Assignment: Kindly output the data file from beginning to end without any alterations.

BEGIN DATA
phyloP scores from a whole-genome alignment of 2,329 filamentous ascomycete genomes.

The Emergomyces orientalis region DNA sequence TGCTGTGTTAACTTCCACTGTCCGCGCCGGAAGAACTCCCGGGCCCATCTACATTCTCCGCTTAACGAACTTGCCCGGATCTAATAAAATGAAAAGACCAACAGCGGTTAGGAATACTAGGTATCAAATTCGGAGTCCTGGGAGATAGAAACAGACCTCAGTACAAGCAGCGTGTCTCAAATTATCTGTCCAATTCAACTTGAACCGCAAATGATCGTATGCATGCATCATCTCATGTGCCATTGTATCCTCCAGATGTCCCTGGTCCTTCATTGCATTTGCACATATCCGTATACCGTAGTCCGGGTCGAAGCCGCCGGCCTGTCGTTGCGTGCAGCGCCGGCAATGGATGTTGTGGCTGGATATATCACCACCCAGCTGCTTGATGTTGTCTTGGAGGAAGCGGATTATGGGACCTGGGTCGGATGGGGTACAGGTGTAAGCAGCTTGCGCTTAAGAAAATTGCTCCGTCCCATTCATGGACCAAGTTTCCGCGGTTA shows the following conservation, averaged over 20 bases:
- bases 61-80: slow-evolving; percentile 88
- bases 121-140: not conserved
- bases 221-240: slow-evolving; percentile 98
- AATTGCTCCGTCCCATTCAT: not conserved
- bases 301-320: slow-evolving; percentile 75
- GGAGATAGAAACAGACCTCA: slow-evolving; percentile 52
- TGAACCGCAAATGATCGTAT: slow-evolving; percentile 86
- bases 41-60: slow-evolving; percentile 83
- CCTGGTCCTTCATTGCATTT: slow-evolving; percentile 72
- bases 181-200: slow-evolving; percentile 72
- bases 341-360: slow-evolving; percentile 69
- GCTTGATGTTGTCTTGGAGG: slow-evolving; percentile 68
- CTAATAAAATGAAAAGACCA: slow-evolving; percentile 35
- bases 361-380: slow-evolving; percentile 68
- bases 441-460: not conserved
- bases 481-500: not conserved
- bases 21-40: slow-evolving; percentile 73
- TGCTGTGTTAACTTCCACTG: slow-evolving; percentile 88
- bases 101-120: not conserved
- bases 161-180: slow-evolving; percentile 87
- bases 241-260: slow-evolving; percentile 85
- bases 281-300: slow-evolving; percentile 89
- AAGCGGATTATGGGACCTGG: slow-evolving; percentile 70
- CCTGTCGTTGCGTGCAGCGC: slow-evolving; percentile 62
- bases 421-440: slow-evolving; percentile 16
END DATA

phyloP scores from a whole-genome alignment of 2,329 filamentous ascomycete genomes.

The Emergomyces orientalis region DNA sequence TGCTGTGTTAACTTCCACTGTCCGCGCCGGAAGAACTCCCGGGCCCATCTACATTCTCCGCTTAACGAACTTGCCCGGATCTAATAAAATGAAAAGACCAACAGCGGTTAGGAATACTAGGTATCAAATTCGGAGTCCTGGGAGATAGAAACAGACCTCAGTACAAGCAGCGTGTCTCAAATTATCTGTCCAATTCAACTTGAACCGCAAATGATCGTATGCATGCATCATCTCATGTGCCATTGTATCCTCCAGATGTCCCTGGTCCTTCATTGCATTTGCACATATCCGTATACCGTAGTCCGGGTCGAAGCCGCCGGCCTGTCGTTGCGTGCAGCGCCGGCAATGGATGTTGTGGCTGGATATATCACCACCCAGCTGCTTGATGTTGTCTTGGAGGAAGCGGATTATGGGACCTGGGTCGGATGGGGTACAGGTGTAAGCAGCTTGCGCTTAAGAAAATTGCTCCGTCCCATTCATGGACCAAGTTTCCGCGGTTA shows the following conservation, averaged over 20 bases:
- bases 61-80: slow-evolving; percentile 88
- bases 121-140: not conserved
- bases 221-240: slow-evolving; percentile 98
- AATTGCTCCGTCCCATTCAT: not conserved
- bases 301-320: slow-evolving; percentile 75
- GGAGATAGAAACAGACCTCA: slow-evolving; percentile 52
- TGAACCGCAAATGATCGTAT: slow-evolving; percentile 86
- bases 41-60: slow-evolving; percentile 83
- CCTGGTCCTTCATTGCATTT: slow-evolving; percentile 72
- bases 181-200: slow-evolving; percentile 72
- bases 341-360: slow-evolving; percentile 69
- GCTTGATGTTGTCTTGGAGG: slow-evolving; percentile 68
- CTAATAAAATGAAAAGACCA: slow-evolving; percentile 35
- bases 361-380: slow-evolving; percentile 68
- bases 441-460: not conserved
- bases 481-500: not conserved
- bases 21-40: slow-evolving; percentile 73
- TGCTGTGTTAACTTCCACTG: slow-evolving; percentile 88
- bases 101-120: not conserved
- bases 161-180: slow-evolving; percentile 87
- bases 241-260: slow-evolving; percentile 85
- bases 281-300: slow-evolving; percentile 89
- AAGCGGATTATGGGACCTGG: slow-evolving; percentile 70
- CCTGTCGTTGCGTGCAGCGC: slow-evolving; percentile 62
- bases 421-440: slow-evolving; percentile 16